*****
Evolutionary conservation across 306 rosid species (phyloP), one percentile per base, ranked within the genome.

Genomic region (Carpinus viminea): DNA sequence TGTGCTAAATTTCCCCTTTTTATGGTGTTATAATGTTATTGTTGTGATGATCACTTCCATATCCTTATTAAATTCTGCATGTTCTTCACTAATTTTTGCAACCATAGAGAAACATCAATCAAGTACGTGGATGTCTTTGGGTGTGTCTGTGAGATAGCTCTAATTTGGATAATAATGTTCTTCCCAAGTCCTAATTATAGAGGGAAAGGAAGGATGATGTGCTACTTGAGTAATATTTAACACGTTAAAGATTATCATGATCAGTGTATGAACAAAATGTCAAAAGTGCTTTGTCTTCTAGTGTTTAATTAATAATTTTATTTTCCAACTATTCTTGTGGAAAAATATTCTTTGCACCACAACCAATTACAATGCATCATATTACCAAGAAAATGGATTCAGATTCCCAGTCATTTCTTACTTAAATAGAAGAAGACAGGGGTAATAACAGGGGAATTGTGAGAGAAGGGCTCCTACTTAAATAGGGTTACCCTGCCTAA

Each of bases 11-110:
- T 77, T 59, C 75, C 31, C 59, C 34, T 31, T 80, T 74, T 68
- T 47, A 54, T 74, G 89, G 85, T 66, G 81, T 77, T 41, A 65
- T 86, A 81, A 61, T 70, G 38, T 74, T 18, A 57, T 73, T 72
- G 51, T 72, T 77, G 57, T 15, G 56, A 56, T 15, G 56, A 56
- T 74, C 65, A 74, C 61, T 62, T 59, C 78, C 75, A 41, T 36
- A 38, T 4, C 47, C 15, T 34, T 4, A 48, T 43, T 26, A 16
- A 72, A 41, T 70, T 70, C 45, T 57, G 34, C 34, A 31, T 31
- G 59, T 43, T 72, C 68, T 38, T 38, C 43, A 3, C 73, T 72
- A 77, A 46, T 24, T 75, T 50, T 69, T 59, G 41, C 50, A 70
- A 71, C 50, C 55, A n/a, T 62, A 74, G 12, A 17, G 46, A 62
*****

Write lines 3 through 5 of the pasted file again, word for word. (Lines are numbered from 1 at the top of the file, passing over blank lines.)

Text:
Each of bases 11-110:
- T 77, T 59, C 75, C 31, C 59, C 34, T 31, T 80, T 74, T 68
- T 47, A 54, T 74, G 89, G 85, T 66, G 81, T 77, T 41, A 65